Recovery Connections

John Schwary is CEO of Transitional Living Communities, an 850-bed recovery program he founded in Mesa, Arizona January 9, 1992, when he had a year sober. He's in his 28th year of recovery.

In these posts, he views life mostly through the lenses of recovery. While the blog is factual, he often disguises events and people to protect anonymity.

Friday, August 27, 2010

A few days ago I met my sponsor for lunch. He's a man who's been sober some 17 years longer than I have. I'm grateful that he's willing to take the time away from his family to have lunch with me.

When I first came into the program in 1991 I didn't really understand why I needed a sponsor. After all I could read the book myself. I had years of experience as a newspaper editor. I had worked in business administration. I knew how to write and read. The book was pretty clear. But one day I heard something in a meeting that clarified it for me.

"If you're trying to sponsor yourself," someone said, "then you're trying to fix something that's broken with something that's broken." Immediately it was clear.

When I first came into the program my values were twisted. I was dishonest with everyone, even myself. It was all about me, me, me. I could understand things on intellectual level. But applying the concepts of the program in the real world takes experience.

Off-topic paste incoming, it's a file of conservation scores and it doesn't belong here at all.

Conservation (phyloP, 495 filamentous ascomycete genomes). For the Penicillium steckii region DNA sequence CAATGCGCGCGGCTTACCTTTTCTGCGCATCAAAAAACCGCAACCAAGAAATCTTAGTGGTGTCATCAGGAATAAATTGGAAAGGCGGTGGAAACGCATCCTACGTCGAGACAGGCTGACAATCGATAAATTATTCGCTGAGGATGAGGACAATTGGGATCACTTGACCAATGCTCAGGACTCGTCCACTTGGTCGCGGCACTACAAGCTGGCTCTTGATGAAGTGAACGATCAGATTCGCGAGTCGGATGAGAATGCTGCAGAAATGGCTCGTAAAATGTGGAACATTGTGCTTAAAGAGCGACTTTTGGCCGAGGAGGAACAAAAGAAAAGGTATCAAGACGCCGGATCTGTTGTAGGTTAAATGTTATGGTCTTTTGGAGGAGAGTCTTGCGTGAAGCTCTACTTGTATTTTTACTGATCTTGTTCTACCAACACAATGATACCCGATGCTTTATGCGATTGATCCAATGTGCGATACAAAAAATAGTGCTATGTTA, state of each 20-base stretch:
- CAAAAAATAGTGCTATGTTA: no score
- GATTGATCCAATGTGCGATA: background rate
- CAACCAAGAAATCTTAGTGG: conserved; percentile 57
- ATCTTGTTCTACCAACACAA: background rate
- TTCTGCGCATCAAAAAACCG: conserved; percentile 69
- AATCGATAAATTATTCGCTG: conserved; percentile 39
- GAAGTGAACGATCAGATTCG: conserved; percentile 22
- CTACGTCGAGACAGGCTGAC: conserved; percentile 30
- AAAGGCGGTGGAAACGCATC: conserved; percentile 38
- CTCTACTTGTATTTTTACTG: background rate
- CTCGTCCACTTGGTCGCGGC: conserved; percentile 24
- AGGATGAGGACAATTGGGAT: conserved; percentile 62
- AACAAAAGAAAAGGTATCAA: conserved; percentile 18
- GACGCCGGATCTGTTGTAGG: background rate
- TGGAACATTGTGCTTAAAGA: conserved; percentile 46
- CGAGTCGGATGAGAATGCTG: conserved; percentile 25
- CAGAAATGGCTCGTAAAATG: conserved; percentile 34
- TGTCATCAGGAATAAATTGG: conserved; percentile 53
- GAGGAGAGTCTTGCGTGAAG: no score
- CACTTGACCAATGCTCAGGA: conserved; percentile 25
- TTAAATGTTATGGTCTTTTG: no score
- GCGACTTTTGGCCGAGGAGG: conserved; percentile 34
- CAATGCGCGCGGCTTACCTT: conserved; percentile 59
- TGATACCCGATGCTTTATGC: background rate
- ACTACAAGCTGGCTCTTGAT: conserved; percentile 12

For example, I was very immature in my relationships. Many times my solution, if I didn't get my way, was to get angry and walk. But my sponsor had other ideas. He made suggestions such as apologizing to the other person. What a concept! He said that I needed to clean up my side of the street. He told me that I would feel better if I apologized and just moved on. He said that I didn't need to worry about the other person apologizing. I just needed to apologize. What happened to the other person was between them and God and was none of my business. At first that idea irritated me because I thought I was in charge of everything and there was nothing that wasn't my business. But, one more time, he was right. I felt much better when I apologized and took responsibility. I felt a new freedom.

When newcomers ask me about helping them find a sponsor I tell them to look for someone they can respect, someone who has a few years in the program. In my opinion the most important thing to look for in a sponsor is the quality of their sobriety. Does the person have humility? Does he or she have serenity and peace of mind? Does this person, by their behavior, carry the message?

Would I model myself after this person?